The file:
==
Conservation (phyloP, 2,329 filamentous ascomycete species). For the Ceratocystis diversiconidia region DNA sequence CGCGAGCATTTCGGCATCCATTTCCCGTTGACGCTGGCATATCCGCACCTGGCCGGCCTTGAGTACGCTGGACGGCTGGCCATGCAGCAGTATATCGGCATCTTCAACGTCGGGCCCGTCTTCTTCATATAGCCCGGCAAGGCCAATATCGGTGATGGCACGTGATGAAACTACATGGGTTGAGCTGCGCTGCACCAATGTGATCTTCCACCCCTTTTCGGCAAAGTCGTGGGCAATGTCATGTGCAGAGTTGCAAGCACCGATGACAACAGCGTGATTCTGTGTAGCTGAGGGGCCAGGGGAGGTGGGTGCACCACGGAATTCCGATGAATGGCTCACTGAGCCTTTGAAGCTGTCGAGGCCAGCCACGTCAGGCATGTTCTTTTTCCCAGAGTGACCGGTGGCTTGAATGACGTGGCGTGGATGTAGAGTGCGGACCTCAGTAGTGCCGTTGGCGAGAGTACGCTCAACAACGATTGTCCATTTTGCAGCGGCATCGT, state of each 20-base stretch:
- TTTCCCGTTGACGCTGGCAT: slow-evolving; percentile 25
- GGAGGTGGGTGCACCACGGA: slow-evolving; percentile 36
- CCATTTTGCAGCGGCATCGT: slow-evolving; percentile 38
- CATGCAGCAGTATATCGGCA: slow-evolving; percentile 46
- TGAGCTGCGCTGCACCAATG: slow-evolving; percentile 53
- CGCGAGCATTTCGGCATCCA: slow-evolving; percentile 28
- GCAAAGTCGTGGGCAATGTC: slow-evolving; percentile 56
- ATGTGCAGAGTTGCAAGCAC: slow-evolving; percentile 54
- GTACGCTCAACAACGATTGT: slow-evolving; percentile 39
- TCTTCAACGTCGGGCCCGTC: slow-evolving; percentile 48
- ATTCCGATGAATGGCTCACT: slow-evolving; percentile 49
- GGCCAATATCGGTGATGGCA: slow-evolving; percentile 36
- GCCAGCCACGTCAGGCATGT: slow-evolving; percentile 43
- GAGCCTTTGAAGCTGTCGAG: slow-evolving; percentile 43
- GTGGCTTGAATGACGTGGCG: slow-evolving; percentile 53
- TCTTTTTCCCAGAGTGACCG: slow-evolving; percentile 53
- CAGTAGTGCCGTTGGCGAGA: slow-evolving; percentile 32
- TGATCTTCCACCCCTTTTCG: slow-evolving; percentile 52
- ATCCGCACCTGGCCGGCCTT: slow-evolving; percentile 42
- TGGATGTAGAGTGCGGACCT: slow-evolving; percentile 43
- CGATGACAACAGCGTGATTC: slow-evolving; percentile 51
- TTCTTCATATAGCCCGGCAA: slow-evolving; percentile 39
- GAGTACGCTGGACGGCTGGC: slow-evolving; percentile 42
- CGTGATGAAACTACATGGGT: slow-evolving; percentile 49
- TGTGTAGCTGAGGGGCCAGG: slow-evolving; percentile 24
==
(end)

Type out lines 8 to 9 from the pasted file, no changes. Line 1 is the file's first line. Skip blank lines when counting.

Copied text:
- GCAAAGTCGTGGGCAATGTC: slow-evolving; percentile 56
- ATGTGCAGAGTTGCAAGCAC: slow-evolving; percentile 54